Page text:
LONDON • Lewis Hamilton denied that he had "choked" after a series of calamities cost him the chance of victory at the Hungarian Grand Prix on Sunday and condemned him to his worst race of the season.
The world champion confessed to a sleepless night before the race and an unexplained adrenaline rush that left him trailing in the wake of Sebastian Vettel, the Ferrari driver, who took an acclaimed and emotional victory.
The Briton drove an erratic race that included a drive-through penalty for hitting Daniel Ricciardo's Red Bull.
But he clung on for sixth spot to extend his lead in the world championship over Nico Rosberg, his Mercedes team-mate, to 21 points.
"I don't remember a day like this," Hamilton said. "This is the first day I have felt a little bit strange before the race.
"I had a massive buzz and then a massive come-down. I couldn't sleep. I had a big adrenaline rush in the morning. At the start, I was feeling good but my heart was racing.
"I wasn't under pressure so usually choking is when someone is under pressure. (It) was just a really bad day in the office.
"I didn't make the right calls and made some mistakes."
Before the start, he had spoken of Hungary fast becoming one of his favourite circuits.
Winner four times previously at the Hungaroring, he had dominated practice and qualified more than half a second quicker than Rosberg, who started next to him on the front row.
Both were passed by the Ferraris after an aborted first start, caused by the Williams of Brazilian Felipe Massa being out of position.
The afternoon then became a hard slog. Hamilton, already fourth, went wide at the chicane on the first lap and fell to 10th.
Yet, even when he had dropped down the order, a win looked possible with the Briton lapping more than a second faster than Rosberg and clawing his way back to fourth.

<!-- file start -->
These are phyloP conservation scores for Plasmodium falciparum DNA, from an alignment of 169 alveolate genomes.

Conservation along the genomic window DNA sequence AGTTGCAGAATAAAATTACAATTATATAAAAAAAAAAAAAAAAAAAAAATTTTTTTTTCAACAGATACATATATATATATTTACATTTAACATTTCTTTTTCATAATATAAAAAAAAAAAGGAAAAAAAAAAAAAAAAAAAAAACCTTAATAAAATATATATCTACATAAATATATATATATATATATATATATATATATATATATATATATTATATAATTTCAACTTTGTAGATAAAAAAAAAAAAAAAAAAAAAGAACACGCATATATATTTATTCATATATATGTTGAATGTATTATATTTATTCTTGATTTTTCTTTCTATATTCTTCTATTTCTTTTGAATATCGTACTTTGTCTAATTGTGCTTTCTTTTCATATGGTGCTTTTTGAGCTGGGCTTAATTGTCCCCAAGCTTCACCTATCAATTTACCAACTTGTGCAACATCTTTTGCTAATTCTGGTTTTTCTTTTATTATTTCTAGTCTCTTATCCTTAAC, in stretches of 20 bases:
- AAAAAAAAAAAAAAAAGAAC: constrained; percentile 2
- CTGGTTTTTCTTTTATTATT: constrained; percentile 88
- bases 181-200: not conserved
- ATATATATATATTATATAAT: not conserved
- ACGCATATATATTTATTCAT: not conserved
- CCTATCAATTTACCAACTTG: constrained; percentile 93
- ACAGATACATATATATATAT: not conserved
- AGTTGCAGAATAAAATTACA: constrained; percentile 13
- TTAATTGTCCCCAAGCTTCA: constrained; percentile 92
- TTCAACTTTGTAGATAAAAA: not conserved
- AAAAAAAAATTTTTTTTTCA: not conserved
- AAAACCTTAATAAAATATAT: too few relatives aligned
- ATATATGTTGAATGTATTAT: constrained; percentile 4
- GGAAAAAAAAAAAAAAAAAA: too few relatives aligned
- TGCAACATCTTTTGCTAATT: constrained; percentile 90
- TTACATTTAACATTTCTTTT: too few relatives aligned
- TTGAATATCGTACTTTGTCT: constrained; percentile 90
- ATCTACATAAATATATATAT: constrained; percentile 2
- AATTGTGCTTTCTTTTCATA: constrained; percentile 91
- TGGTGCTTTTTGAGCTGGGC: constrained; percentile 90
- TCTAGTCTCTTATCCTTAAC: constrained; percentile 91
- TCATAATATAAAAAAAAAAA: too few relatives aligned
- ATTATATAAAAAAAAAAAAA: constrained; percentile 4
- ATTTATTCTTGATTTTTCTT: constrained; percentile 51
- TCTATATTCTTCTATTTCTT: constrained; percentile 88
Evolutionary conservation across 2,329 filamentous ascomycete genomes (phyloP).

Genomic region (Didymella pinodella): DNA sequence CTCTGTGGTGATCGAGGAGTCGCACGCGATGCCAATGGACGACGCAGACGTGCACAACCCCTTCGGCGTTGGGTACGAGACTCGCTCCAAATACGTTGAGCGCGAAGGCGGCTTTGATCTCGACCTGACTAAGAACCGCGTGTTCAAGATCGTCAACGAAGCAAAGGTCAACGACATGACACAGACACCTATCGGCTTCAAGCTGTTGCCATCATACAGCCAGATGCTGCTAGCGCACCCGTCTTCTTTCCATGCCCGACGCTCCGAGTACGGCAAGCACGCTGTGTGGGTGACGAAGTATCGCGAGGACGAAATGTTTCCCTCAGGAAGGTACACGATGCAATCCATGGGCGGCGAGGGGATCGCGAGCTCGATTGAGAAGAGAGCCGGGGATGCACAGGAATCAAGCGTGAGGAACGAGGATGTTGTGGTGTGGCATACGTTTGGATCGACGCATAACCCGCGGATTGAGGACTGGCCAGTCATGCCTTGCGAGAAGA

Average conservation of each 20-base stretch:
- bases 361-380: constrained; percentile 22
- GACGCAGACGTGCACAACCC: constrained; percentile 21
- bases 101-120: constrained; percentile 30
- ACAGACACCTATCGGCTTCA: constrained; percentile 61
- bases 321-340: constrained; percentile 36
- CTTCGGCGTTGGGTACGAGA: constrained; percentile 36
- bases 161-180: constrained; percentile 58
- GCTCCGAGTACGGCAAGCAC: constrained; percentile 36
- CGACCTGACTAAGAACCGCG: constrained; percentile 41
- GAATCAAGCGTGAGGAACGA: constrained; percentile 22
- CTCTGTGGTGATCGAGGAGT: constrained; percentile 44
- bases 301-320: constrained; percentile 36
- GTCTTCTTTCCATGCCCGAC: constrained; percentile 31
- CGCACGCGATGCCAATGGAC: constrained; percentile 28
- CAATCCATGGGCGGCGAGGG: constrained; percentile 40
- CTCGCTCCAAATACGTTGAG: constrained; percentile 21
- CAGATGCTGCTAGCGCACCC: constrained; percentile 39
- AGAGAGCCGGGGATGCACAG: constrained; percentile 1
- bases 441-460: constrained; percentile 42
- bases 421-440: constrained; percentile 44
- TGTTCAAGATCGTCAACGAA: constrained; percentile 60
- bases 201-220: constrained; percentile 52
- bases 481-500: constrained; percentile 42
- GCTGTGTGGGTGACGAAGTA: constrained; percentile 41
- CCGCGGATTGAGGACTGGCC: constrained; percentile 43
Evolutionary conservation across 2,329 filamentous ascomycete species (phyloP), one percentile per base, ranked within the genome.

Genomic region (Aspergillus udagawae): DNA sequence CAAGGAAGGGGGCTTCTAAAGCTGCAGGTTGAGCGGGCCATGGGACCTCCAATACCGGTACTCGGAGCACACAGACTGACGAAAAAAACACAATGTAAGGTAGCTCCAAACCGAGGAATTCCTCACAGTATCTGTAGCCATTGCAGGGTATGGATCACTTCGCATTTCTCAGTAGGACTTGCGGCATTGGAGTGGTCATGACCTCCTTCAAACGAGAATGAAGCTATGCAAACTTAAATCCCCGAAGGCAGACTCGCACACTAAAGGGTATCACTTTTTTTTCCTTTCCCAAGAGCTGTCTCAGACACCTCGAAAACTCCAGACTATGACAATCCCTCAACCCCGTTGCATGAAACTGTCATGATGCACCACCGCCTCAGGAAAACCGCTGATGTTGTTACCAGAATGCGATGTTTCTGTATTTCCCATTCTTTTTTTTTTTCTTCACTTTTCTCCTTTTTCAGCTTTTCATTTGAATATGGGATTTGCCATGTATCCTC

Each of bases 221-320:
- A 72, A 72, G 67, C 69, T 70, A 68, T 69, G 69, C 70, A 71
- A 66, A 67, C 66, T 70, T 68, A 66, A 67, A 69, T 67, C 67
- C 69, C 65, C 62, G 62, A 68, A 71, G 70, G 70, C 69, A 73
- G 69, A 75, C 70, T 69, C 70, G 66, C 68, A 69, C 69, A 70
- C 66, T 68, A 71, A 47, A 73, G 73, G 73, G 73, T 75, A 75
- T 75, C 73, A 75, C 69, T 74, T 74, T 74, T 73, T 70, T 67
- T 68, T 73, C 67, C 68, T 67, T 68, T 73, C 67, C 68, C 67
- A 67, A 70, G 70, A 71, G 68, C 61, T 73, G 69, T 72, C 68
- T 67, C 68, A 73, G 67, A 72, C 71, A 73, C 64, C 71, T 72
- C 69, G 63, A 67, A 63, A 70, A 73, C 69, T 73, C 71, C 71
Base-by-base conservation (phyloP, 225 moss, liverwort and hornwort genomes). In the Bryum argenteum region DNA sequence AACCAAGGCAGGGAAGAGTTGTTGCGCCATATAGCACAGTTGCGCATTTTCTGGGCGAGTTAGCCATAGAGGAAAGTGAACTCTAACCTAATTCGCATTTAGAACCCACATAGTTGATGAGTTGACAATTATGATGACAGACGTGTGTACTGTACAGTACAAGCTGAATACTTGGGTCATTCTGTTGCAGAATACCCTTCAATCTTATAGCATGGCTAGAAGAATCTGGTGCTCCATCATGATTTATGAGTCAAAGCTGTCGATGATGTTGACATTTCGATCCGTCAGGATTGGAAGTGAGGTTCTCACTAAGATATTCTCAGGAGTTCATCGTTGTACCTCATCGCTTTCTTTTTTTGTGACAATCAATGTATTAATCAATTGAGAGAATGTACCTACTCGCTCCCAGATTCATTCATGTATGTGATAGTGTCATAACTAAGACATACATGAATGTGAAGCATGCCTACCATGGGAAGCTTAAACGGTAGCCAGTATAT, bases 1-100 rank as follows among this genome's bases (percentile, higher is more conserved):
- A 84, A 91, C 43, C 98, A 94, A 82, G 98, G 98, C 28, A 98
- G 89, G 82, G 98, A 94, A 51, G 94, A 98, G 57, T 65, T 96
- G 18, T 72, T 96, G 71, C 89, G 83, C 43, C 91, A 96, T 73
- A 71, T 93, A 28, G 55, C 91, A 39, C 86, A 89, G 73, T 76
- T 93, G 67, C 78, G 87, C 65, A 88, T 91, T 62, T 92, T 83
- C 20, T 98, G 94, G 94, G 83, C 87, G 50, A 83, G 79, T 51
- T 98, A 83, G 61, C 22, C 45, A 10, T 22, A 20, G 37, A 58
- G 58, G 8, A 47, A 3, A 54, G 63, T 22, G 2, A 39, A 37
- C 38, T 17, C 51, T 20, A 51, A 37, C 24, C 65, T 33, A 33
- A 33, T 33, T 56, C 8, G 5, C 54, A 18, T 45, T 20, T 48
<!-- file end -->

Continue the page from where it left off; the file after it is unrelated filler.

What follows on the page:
The deployment of the safety car, after Force India's Nico Huelkenberg had crashed, further bunched up the leaders and helped his hand.
But Hamilton collided with Ricciardo after the re-start and had to make an unscheduled stop for a new front wing.
The Briton even apologised to the team over the radio for his errors. "I pushed right to the end but there were so many obstacles.
"It's like there were two different directions and each time I chose the wrong one," said Hamilton.
With Rosberg in second place, and looking like he could win and take the championship lead, Hamilton had Ricciardo to thank for wrecking his team-mate's race with a collision. Rosberg suffered a puncture and finished eighth.
Mercedes team chief Toto Wolff was unhappy with how his drivers performed and is determined to solve the start-line problems.
"We got jumped by two Williams last time and jumped by the two Ferraris this time," he said, referring to the British Grand Prix and Sunday's contest.
Wolff is particularly concerned because the rules are due to change at the next race, the Belgian Grand Prix, on Aug 23, reducing the level of technical assistance the drivers can receive.
He hopes to utilise F1's European summer break to solve the problem. THE TIMES, LONDON, AGENCE FRANCE-PRESSE